President Obama called New Orleans a beacon of resilience and strength, a city swiftly moving forward in the wake of an epic tragedy just days before the tenth anniversary of Hurricane Katrina, one of the Gulf regions’ most devastating storms.
“You are an example of what is possible when in the face of tragedy, in the face of hardship good people come together and lend a hand,” Obama said on Thursday during a speech at the Andrew P. Sanchez Community Center in the Lower Ninth Ward; an area that was hard hit during Katrina and is still struggling to recover.
At the beginning of his speech, Obama took a moment to call on Congress to pass a budget and avoid a government shutdown.
It has been 10 years since Hurricane Katrina’s wrath ravaged the Gulf Coast, breaking the levees designed to hold back the rising tide and leaving parts of the Crescent City and its surrounding areas underwater. About 80% of New Orleans flooded. Over 1,000 people died. President Obama noted that the structural inequities that plagued the city before the Hurricane only compounded the destruction and displacement the city faced after the storm.
“Like a body weakened, already, undernourished already, when the storm hit there were no resources to fall back on,” Obama said.
Now, the city, as a whole, is well on the path to recovery. According to the city, about 94% of metropolitan New Orleans’ 2000 population has returned and 14 of its 73 neighborhoods have surpassed their pre-Katrina populations. Some 14,000 new jobs have been added from major companies, according to the Katrina 10 website. And many local leaders uphold the city’s charter-school-centric education system as a potential model for the rest of the country. Obama praised New Orleans Mayor Mitch Landrieu, who was the Lieutenant Governor when the storm hit, for his work to restore New Orleans to a point better than it was when the storm hit and the progress they’ve made thus far. And yet, there’s much work to be done.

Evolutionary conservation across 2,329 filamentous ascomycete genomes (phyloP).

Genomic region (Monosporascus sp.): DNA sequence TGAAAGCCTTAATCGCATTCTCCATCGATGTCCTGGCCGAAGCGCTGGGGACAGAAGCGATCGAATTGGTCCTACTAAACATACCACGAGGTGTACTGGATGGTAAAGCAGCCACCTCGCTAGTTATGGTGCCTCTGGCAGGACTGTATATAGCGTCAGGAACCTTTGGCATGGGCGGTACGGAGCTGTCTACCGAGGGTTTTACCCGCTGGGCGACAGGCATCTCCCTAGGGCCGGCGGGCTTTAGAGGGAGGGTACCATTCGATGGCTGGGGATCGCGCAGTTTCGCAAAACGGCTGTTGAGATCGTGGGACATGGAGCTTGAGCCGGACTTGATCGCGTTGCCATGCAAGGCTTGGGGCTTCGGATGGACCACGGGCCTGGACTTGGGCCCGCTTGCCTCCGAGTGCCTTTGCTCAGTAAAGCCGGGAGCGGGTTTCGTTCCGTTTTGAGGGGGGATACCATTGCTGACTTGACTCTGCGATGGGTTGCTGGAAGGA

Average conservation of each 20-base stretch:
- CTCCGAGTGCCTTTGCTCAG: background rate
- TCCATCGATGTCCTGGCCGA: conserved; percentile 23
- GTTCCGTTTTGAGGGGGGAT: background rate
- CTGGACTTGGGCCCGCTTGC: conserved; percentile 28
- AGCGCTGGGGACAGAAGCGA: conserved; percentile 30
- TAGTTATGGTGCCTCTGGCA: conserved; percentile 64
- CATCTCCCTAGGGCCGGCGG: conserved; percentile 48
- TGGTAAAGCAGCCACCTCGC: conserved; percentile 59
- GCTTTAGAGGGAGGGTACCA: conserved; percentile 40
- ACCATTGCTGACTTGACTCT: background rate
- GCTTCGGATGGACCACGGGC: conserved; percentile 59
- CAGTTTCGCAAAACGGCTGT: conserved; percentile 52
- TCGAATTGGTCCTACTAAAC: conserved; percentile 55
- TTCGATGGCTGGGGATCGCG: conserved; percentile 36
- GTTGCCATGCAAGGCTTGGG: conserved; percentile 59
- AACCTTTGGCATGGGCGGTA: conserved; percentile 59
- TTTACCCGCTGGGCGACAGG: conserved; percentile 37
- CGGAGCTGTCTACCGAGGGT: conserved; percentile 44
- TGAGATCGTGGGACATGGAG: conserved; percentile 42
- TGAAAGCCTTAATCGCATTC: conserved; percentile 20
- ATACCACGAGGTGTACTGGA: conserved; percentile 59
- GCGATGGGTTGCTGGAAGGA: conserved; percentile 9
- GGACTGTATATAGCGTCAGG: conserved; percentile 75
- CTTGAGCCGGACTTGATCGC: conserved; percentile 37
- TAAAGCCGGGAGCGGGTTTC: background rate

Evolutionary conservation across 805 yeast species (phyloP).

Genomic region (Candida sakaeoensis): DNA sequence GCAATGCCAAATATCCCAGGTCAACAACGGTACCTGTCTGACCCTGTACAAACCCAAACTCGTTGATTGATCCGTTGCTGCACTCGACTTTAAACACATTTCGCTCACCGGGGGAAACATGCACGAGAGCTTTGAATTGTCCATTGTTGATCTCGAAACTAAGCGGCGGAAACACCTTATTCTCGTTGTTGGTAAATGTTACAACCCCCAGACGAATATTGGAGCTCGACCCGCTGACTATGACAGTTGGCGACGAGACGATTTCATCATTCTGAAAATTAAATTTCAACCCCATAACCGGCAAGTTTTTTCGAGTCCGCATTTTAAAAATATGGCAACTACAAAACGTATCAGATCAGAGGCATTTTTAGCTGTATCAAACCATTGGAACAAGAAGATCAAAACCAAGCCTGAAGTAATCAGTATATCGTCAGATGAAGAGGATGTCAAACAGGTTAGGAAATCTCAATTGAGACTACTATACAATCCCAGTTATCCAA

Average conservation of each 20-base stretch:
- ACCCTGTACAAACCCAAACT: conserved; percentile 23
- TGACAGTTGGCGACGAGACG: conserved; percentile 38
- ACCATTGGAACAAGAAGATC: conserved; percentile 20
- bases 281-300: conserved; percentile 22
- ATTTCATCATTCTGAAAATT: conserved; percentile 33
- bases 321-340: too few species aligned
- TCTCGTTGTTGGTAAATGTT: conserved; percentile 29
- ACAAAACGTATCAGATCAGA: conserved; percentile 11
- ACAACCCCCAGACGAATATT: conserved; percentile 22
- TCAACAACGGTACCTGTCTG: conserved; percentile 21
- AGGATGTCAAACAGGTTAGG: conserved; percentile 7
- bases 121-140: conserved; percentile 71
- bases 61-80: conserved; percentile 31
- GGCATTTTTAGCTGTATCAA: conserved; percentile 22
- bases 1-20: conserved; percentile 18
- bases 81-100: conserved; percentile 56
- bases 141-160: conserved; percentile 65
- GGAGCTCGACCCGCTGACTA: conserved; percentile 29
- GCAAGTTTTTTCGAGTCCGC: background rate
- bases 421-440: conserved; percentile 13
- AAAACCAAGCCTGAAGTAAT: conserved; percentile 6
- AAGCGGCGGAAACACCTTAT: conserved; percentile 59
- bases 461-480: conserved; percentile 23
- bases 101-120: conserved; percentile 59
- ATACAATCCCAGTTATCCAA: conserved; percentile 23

“The progress you’ve made is remarkable,” Obama said. “That’s not to say things are perfect.”
Earlier on Thursday, President Obama toured the historically black neighborhood of Tremé , where jazz music’s roots run deep and residents and tourists flock to the famous restaurant Dooky Chase. About 21% fewer residents live in Tremé post-Katrina, according to the White House. The area was home to the Lafitte public housing projects, a 900-unit complex that was demolished after sustaining damage in the storm. The Department of Housing and Urban Development has provided some grant funding for an 812-mixed income unit that’s being constructed in its place. Obama walked down Magic Street in the neighborhood, which housed “two neat rows of sizable and spanking clean single family and duplex homes” donning brightly colored paint and wooden shutters, according to the pool report.
But the image of the new homes wasn’t an indication that the work in New Orleans is done.
“This is a community, obviously, that still has a lot of poverty. This is an area where young people still, too often, are taking the wrong path before they graduate from high school. This is a community that still needs resources and still needs help,” Obama told reporters after the tour in Tremé.
During his speech, Obama noted the disparities in employment between blacks and whites in the city, the lack of public and affordable housing, and the high levels of crime that plague pockets of the city—particularly among African American males.
“You’ve made a lot of progress. That gives us hope. But that doesn’t allow for complacency. It doesn’t mean we can rest,” Obama said. “But there’s something in you guys that’s irrepressible. You know the sun comes out after every storm. You’ve got hope.”
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